The evolution of the web continues and here’s a great take on what’s coming and how it will change the way we access and consume information.
Tim Berners-Lee, inventor of the World Wide Web, today published a blog post about what he terms the Graph, which is similar (if not identical) to his Semantic Web vision. Referencing both Brad Fitzpatrick’s influential post earlier this year on Social Graph, and our own Alex Iskold’s analysis of Social Graph concepts, Berners-Lee went on to position the Graph as the third main "level" of computer networks. First there was the Internet, then the Web, and now the Graph – which Sir Tim labeled (somewhat tongue in cheek) the Giant Global Graph!
Note that Berners-Lee wasn’t specifically talking about the Social Graph, which is the term Facebook has been heavily promoting, but something more general. In a nutshell, this is how Berners-Lee envisions the 3 levels (a.k.a. layers of abstraction):
1. The Internet: links computers
2. Web: links documents
3. Graph: links relationships between people and/or documents — "the things documents are about" as Berners-Lee put it.
The Graph is all about connections and re-use of data. Berners-Lee wrote that Semantic Web technologies will enable this:
"So, if only we could express these relationships, such as my social graph, in a way that is above the level of documents, then we would get re-use. That’s just what the graph does for us. We have the technology — it is Semantic Web technology, starting with RDF OWL and SPARQL. Not magic bullets, but the tools which allow us to break free of the document layer."
Sir Tim also notes that as we go up each level, we lose more control but gain more benefits: "…at each layer — Net, Web, or Graph — we have ceded some control for greater benefits." The benefits are what happens when documents and data are connected – for example being able to re-use our personal and friends data across multiple social networks, which is what Google’s OpenSocial aims to achieve.
What’s more, says Berners-Lee, the Graph has major implications for the Mobile Web. He said that longer term "thinking in terms of the graph rather than the web is critical to us making best use of the mobile web, the zoo of wildy differing devices which will give us access to the system." The following scenario sums it up very nicely:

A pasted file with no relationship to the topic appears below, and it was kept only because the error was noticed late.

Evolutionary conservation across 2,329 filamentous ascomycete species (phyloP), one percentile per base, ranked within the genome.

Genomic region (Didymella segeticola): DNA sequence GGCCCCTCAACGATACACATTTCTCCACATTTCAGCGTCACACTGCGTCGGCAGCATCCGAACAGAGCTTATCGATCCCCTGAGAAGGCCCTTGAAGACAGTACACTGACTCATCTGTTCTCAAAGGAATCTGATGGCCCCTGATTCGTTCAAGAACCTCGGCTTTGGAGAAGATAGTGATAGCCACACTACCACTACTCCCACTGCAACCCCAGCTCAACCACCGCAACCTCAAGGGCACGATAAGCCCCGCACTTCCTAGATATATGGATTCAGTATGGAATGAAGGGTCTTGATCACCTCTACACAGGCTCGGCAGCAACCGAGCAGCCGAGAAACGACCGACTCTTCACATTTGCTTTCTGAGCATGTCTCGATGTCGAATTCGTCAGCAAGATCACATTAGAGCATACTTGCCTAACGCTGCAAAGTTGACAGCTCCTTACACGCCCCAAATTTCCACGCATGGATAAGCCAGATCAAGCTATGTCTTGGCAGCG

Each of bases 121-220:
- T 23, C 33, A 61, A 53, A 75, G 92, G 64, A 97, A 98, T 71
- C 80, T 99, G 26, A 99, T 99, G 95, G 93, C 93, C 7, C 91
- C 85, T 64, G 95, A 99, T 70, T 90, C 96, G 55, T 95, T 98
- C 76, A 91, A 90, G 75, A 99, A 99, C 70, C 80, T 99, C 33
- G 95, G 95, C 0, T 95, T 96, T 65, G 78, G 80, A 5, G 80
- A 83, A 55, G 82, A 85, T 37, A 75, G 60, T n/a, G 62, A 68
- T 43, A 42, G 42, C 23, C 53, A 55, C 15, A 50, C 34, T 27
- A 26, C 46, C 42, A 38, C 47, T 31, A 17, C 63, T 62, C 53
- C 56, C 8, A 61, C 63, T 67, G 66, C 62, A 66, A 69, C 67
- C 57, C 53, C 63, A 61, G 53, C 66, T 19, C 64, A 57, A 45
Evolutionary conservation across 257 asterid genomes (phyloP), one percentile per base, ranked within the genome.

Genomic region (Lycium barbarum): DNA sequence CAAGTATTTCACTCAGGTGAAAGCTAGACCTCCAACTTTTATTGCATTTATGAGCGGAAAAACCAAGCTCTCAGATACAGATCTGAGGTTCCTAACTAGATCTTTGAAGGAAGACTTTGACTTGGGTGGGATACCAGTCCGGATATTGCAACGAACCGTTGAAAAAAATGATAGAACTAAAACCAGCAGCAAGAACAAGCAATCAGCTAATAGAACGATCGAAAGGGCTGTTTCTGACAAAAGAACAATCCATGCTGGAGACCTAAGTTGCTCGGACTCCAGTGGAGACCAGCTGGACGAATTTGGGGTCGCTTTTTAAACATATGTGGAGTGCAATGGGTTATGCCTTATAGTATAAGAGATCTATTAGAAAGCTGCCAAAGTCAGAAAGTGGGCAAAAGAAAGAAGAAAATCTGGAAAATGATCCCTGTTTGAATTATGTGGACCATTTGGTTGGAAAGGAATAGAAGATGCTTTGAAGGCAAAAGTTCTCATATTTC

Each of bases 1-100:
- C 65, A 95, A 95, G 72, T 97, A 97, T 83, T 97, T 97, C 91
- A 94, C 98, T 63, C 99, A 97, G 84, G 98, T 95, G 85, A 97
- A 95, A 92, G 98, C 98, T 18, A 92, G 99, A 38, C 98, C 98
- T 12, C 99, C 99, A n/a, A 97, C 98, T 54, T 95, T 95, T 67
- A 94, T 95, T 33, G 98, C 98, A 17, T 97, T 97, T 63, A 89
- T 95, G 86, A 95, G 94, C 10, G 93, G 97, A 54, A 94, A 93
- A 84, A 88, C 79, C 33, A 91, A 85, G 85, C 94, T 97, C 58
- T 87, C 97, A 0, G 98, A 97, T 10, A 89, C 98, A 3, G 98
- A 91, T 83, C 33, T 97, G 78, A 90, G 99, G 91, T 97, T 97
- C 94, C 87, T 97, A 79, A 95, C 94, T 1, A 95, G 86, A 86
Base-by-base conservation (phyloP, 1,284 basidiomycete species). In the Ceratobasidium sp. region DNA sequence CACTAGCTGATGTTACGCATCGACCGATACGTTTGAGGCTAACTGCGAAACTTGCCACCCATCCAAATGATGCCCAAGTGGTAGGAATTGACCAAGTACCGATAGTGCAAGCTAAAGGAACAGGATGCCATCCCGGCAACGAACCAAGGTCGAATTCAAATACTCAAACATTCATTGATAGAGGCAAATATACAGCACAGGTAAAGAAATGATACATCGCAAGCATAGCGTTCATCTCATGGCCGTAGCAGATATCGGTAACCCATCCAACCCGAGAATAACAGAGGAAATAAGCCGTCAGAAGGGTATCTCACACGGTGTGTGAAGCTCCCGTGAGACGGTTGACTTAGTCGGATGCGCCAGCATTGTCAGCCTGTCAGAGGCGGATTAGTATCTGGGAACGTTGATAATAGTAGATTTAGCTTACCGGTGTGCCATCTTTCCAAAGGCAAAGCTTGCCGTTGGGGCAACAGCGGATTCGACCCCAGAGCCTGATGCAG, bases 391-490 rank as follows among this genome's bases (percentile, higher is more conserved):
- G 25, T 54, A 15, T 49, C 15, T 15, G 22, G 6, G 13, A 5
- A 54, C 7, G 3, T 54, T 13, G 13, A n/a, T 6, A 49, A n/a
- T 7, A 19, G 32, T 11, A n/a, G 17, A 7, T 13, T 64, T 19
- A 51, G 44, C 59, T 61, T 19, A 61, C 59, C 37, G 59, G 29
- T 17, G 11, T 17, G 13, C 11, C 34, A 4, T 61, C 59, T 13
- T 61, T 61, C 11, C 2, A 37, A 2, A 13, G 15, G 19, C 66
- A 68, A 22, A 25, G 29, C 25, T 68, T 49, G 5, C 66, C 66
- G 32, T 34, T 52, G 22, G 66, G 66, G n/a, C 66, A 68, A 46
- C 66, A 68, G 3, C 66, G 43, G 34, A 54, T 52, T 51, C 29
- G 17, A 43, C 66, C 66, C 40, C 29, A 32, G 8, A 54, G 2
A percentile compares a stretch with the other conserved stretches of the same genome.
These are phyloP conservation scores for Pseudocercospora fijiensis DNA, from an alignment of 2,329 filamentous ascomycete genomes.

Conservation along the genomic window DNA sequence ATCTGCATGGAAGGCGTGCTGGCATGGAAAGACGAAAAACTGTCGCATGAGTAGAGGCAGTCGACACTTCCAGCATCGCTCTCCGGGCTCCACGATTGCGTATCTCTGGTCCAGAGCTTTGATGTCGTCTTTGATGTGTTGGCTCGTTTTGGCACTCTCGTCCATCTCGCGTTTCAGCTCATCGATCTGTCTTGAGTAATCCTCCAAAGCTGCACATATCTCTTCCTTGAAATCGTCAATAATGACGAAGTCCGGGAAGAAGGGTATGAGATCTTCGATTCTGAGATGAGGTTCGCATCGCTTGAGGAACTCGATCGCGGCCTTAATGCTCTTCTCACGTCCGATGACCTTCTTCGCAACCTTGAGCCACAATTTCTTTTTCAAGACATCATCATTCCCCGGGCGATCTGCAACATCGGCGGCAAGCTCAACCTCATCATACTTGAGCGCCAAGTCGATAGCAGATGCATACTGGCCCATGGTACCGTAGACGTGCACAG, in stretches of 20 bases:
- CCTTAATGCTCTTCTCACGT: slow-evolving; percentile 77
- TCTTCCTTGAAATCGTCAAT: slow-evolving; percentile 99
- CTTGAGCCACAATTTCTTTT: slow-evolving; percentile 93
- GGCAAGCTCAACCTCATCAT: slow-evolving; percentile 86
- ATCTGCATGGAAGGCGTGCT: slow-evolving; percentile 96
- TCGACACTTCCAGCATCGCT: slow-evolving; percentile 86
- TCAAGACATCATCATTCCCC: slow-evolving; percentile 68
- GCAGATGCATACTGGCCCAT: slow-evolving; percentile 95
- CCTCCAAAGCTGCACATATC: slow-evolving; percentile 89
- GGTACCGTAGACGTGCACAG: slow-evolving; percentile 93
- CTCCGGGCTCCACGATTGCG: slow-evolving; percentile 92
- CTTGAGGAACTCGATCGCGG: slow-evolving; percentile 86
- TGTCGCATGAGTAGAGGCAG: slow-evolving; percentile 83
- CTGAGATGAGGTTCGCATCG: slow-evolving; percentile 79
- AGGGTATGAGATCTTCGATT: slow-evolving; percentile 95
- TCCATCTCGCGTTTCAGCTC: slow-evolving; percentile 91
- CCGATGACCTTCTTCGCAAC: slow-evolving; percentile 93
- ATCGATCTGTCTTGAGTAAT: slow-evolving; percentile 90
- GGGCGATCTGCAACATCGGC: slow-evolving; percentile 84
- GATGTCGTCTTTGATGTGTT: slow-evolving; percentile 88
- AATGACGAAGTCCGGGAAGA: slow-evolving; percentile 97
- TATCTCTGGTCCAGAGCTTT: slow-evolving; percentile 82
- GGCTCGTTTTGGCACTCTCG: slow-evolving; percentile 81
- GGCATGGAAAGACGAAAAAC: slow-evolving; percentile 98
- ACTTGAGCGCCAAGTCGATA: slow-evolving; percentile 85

"Then, when I book a flight it is the flight that interests me. Not the flight page on the travel site, or the flight page on the airline site, but the URI (issued by the airlines) of the flight itself. That’s what I will bookmark. And whichever device I use to look up the bookmark, phone or office wall, it will access a situation-appropriate view of an integration of everything I know about that flight from different sources. The task of booking and taking the flight will involve many interactions. And all throughout them, that task and the flight will be primary things in my awareness, the websites involved will be secondary things, and the network and the devices tertiary."
I’m very pleased Tim Berners-Lee has appropriated the concept of the Social Graph and married it to his own vision of the Semantic Web. What Berners-Lee wrote today goes way beyond Facebook, OpenSocial, or social networking in general. It is about how we interact with data on the Web (whether it be mobile or PC or a device like the Amazon Kindle) and the connections that we can take advantage of using the network. This is also why Semantic Apps are so interesting right now, as they take data connection to the next level on the Web.
Overall, unlike Nick Carr, I’m not concerned whether mainstream people accept the term ‘Graph’ or ‘Social Graph’. It really doesn’t matter, so long as the web apps that people use enable them to participate in this ‘next level’ of the Web. That’s what Google, Facebook, and a lot of other companies are trying to achieve.
Incidentally, it’s great to see Tim Berners-Lee ‘re-using’ concepts like the Social Graph, or simply taking inspiration from them. He never really took to the Web 2.0 concept, perhaps because it became too hyped and commercialized, but the fact is that the Consumer Web has given us many innovations over the past few years. Everything from Google to YouTube to MySpace to Facebook. So even though Sir Tim has always been about graphs (as he noted in his post, the Graph is essentially the same as the Semantic Web), it’s fantastic he is reaching out to the ‘web 2.0’ community and citing people like Brad Fitzpatrick and Alex Iskold.
Related: check out Alex Iskold’s Social Graph: Concepts and Issues for an overview of the theory behind Social Graph. This is the post Tim Berners-Lee referenced. Also check out Alex’s latest post today: R/WW Thanksgiving: Thank You Google for Open Social (Or, Why Open Social Really Matters).